What is risk assessments and procedure to Assess a Risk ? |

What is risk assessments and procedure to Assess a Risk ?

Step 1: Identify the hazards

First, you need to work out how people could be harmed. When you work in a place every day, it is easy to overlook hazards, so here are some tips to help you identify those that matter:

  • Walk around your workplace and look at what could reasonably be expected to cause harm.
  • Ask your employees or their representatives what they think. They may have noticed things that are not immediately obvious to you.
  • Consider published information on accidents and near misses on ships, which will highlight common hazards and high-risk activities.
  • If you are a member of a trade association or protection and indemnity insurance (P&I) club, contact them. Many produce very helpful guidance.
  • Check manufacturers’ instructions or data sheets for chemicals and equipment because they can be very helpful in spelling out the hazards and putting them in their true perspective.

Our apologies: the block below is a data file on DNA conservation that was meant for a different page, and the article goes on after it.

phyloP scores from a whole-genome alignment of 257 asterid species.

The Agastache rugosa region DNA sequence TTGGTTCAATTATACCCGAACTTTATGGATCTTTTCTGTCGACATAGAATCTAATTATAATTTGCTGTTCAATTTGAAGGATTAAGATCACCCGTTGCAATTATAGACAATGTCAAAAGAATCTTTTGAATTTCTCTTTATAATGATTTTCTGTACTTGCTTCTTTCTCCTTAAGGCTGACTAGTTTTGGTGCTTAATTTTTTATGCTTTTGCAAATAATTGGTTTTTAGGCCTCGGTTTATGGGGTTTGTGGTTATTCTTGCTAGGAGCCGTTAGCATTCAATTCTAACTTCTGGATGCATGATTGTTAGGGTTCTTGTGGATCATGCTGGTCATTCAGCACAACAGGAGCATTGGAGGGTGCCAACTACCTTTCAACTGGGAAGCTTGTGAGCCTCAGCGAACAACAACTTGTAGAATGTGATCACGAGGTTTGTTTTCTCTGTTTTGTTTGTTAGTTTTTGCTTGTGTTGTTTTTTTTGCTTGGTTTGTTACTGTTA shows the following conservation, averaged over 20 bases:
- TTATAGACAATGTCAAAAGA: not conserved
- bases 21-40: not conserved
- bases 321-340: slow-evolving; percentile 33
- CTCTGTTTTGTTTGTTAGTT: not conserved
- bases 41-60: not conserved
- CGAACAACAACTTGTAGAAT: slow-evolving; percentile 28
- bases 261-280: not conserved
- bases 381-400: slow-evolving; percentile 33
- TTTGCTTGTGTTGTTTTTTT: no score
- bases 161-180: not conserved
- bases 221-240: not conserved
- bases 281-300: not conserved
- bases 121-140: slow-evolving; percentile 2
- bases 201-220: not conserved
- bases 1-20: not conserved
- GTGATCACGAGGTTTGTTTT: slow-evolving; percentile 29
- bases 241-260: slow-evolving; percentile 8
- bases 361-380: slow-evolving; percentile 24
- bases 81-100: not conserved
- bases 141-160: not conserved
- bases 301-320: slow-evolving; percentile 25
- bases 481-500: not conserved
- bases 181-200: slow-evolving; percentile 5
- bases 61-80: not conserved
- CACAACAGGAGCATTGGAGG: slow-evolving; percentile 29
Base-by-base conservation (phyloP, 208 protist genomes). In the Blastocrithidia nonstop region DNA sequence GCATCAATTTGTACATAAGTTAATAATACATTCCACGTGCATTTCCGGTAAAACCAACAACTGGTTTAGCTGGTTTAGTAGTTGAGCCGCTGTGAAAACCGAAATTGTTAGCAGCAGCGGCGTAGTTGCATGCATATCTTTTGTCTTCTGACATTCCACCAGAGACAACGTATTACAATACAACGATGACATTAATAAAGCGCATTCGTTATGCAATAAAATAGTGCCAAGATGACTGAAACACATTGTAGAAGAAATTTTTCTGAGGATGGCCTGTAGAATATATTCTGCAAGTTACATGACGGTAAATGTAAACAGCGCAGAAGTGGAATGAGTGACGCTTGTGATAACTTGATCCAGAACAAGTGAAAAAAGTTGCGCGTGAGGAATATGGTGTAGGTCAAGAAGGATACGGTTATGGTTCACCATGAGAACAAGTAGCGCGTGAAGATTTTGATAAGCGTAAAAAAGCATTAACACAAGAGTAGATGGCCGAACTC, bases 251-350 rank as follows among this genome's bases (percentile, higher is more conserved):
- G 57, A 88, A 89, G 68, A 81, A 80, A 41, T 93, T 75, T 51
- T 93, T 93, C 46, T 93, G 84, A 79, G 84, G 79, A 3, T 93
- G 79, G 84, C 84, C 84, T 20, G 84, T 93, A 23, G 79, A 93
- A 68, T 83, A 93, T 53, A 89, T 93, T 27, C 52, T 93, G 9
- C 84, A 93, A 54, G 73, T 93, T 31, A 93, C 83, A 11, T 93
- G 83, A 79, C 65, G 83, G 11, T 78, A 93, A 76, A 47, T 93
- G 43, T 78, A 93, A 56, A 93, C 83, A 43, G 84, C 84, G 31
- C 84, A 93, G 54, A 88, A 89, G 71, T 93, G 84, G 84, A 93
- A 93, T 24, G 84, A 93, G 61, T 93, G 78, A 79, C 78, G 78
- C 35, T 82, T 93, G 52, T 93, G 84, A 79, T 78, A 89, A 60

• Have a look back at your accident and ill-health records – these often help to identify less obvious hazards.
  • Remember to think about long-term hazards to health (e.g. high levels of noise or exposure to harmful substances) as well as safety hazards.
  • Consider people who may be particularly vulnerable (e.g. young persons or pregnant seafarers).

Step 2: decide who might be harmed and how

 For each hazard, you need to be clear about who might be harmed, because this will help you to identify the best way of managing the risk.  That doesn’t mean listing everyone by name, but rather identifying groups of people.

  • Some seafarers require particular consideration: new and young seafarers, those for whom the working language of the ship is not their first language, or those new to the ship who may not be familiar with Company or ship safety procedures may be at particular risk. Extra thought will be needed for some hazards.
  • Stevedores, contractors and surveyors may not be in the workplace all the time.
  • Members of the public could be hurt by your activities.
  • If you share your workplace, you will need to think about how your work affects others present, as well as how their work affects your staff – talk to them.